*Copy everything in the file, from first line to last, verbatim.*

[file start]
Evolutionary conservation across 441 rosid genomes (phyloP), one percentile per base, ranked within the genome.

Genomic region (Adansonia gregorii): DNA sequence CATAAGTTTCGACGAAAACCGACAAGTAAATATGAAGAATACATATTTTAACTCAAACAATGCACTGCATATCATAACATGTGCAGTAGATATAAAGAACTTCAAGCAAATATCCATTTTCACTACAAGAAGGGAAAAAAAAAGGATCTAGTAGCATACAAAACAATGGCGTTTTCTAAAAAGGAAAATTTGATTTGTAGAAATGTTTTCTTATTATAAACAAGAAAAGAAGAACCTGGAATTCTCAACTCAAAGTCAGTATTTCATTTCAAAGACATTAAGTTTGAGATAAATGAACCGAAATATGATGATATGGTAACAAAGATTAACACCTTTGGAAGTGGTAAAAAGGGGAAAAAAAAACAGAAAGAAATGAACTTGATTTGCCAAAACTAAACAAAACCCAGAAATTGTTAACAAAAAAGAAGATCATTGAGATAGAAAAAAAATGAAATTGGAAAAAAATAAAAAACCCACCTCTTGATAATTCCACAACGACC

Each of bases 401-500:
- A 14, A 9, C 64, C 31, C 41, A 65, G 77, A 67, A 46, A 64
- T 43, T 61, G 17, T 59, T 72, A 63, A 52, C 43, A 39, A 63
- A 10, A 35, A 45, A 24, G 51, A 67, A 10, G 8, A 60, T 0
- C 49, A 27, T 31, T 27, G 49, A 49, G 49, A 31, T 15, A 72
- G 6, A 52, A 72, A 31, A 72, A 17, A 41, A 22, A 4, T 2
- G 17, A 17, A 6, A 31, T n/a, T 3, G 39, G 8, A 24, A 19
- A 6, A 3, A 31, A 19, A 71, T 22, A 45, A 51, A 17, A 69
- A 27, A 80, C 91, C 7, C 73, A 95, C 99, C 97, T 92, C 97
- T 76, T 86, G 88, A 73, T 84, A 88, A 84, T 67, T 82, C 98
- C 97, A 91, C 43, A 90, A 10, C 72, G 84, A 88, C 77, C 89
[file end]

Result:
Evolutionary conservation across 441 rosid genomes (phyloP), one percentile per base, ranked within the genome.

Genomic region (Adansonia gregorii): DNA sequence CATAAGTTTCGACGAAAACCGACAAGTAAATATGAAGAATACATATTTTAACTCAAACAATGCACTGCATATCATAACATGTGCAGTAGATATAAAGAACTTCAAGCAAATATCCATTTTCACTACAAGAAGGGAAAAAAAAAGGATCTAGTAGCATACAAAACAATGGCGTTTTCTAAAAAGGAAAATTTGATTTGTAGAAATGTTTTCTTATTATAAACAAGAAAAGAAGAACCTGGAATTCTCAACTCAAAGTCAGTATTTCATTTCAAAGACATTAAGTTTGAGATAAATGAACCGAAATATGATGATATGGTAACAAAGATTAACACCTTTGGAAGTGGTAAAAAGGGGAAAAAAAAACAGAAAGAAATGAACTTGATTTGCCAAAACTAAACAAAACCCAGAAATTGTTAACAAAAAAGAAGATCATTGAGATAGAAAAAAAATGAAATTGGAAAAAAATAAAAAACCCACCTCTTGATAATTCCACAACGACC

Each of bases 401-500:
- A 14, A 9, C 64, C 31, C 41, A 65, G 77, A 67, A 46, A 64
- T 43, T 61, G 17, T 59, T 72, A 63, A 52, C 43, A 39, A 63
- A 10, A 35, A 45, A 24, G 51, A 67, A 10, G 8, A 60, T 0
- C 49, A 27, T 31, T 27, G 49, A 49, G 49, A 31, T 15, A 72
- G 6, A 52, A 72, A 31, A 72, A 17, A 41, A 22, A 4, T 2
- G 17, A 17, A 6, A 31, T n/a, T 3, G 39, G 8, A 24, A 19
- A 6, A 3, A 31, A 19, A 71, T 22, A 45, A 51, A 17, A 69
- A 27, A 80, C 91, C 7, C 73, A 95, C 99, C 97, T 92, C 97
- T 76, T 86, G 88, A 73, T 84, A 88, A 84, T 67, T 82, C 98
- C 97, A 91, C 43, A 90, A 10, C 72, G 84, A 88, C 77, C 89